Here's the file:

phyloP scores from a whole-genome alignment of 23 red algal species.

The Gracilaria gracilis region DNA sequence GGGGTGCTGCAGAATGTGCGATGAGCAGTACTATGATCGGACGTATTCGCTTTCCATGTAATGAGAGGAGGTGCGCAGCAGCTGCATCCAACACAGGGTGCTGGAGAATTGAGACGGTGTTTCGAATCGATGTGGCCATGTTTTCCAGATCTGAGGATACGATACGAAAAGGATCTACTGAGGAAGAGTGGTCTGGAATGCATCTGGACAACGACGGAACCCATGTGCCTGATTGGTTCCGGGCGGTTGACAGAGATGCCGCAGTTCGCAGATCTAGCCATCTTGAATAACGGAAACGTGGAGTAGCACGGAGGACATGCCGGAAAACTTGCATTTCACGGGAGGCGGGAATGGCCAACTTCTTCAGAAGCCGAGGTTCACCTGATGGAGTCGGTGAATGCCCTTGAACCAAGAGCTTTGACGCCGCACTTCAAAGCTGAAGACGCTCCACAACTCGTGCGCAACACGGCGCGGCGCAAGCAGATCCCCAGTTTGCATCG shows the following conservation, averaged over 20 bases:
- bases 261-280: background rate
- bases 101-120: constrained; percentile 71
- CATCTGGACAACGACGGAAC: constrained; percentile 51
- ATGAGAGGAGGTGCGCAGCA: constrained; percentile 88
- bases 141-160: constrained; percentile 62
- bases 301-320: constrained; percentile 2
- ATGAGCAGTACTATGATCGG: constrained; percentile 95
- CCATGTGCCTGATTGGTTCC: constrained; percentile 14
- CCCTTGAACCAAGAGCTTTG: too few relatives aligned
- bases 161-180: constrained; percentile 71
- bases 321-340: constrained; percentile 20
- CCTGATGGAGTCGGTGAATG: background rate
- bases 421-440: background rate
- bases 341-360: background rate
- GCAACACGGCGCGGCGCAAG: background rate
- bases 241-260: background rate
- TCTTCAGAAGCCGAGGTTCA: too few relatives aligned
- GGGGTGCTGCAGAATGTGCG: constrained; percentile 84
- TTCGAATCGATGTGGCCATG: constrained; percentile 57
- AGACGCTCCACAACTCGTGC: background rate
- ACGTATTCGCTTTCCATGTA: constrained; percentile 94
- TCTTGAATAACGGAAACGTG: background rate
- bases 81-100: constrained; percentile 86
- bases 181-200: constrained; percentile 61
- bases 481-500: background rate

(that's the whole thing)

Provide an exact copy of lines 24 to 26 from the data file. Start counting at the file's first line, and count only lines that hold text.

- TCTTGAATAACGGAAACGTG: background rate
- bases 81-100: constrained; percentile 86
- bases 181-200: constrained; percentile 61